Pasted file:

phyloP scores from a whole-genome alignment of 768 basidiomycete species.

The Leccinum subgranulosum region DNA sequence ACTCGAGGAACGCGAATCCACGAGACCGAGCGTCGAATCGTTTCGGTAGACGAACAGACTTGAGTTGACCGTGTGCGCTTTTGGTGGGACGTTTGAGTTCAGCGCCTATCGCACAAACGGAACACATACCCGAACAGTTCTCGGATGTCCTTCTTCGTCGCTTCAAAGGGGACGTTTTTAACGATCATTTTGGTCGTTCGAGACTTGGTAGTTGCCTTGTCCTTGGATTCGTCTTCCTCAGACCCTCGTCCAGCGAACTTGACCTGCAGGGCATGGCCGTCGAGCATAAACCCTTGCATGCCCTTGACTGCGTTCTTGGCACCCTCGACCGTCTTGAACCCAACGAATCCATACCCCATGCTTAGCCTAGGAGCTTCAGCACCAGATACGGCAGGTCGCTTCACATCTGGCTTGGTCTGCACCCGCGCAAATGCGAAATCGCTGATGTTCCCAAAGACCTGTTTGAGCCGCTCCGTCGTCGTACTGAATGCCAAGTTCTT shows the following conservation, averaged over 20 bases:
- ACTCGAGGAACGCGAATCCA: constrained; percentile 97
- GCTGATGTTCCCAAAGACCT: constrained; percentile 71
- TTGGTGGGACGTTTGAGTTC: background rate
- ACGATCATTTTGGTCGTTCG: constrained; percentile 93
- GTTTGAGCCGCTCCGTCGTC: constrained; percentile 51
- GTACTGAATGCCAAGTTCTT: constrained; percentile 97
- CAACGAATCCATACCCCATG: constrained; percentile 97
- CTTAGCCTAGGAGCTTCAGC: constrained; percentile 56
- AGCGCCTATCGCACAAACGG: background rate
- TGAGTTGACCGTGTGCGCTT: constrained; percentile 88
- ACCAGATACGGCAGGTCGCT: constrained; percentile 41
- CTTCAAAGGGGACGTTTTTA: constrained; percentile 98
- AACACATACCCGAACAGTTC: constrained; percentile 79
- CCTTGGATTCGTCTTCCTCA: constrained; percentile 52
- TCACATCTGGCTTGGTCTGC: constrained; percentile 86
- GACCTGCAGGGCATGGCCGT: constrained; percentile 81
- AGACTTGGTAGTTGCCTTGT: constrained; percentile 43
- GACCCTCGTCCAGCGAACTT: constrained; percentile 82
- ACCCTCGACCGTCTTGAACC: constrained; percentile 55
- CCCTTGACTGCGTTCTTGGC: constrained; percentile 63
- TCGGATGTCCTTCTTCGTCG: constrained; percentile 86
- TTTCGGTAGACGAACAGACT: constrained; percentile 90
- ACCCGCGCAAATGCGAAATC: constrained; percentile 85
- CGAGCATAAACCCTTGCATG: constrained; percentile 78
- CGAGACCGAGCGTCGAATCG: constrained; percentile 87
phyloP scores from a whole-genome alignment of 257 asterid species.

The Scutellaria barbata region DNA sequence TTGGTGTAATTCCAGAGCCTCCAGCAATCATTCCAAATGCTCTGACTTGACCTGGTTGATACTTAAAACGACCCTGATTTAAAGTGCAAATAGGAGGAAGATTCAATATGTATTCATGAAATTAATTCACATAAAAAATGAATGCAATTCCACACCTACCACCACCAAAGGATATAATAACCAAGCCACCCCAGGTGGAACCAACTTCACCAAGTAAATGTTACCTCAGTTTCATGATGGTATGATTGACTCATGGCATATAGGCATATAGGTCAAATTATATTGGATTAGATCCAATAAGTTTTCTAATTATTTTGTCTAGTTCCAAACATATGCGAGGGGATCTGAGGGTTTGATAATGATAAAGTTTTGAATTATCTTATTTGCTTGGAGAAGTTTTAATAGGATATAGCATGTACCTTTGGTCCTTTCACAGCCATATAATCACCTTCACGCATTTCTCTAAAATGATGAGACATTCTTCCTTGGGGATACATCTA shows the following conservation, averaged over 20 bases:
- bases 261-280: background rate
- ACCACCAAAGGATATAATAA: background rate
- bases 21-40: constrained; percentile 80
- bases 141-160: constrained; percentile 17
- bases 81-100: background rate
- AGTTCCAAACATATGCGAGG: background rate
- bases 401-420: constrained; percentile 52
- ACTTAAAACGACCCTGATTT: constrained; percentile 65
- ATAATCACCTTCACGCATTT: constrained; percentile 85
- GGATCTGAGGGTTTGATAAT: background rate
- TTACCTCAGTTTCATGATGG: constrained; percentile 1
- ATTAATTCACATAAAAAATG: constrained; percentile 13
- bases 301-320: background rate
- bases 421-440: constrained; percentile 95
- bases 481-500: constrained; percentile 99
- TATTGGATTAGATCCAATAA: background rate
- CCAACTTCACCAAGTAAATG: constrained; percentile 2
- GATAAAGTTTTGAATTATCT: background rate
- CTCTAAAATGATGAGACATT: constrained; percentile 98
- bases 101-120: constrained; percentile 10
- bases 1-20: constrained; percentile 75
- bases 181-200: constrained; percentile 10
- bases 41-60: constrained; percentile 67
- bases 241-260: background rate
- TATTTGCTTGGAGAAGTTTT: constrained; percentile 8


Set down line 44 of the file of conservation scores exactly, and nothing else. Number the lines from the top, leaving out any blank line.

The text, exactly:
- bases 481-500: constrained; percentile 99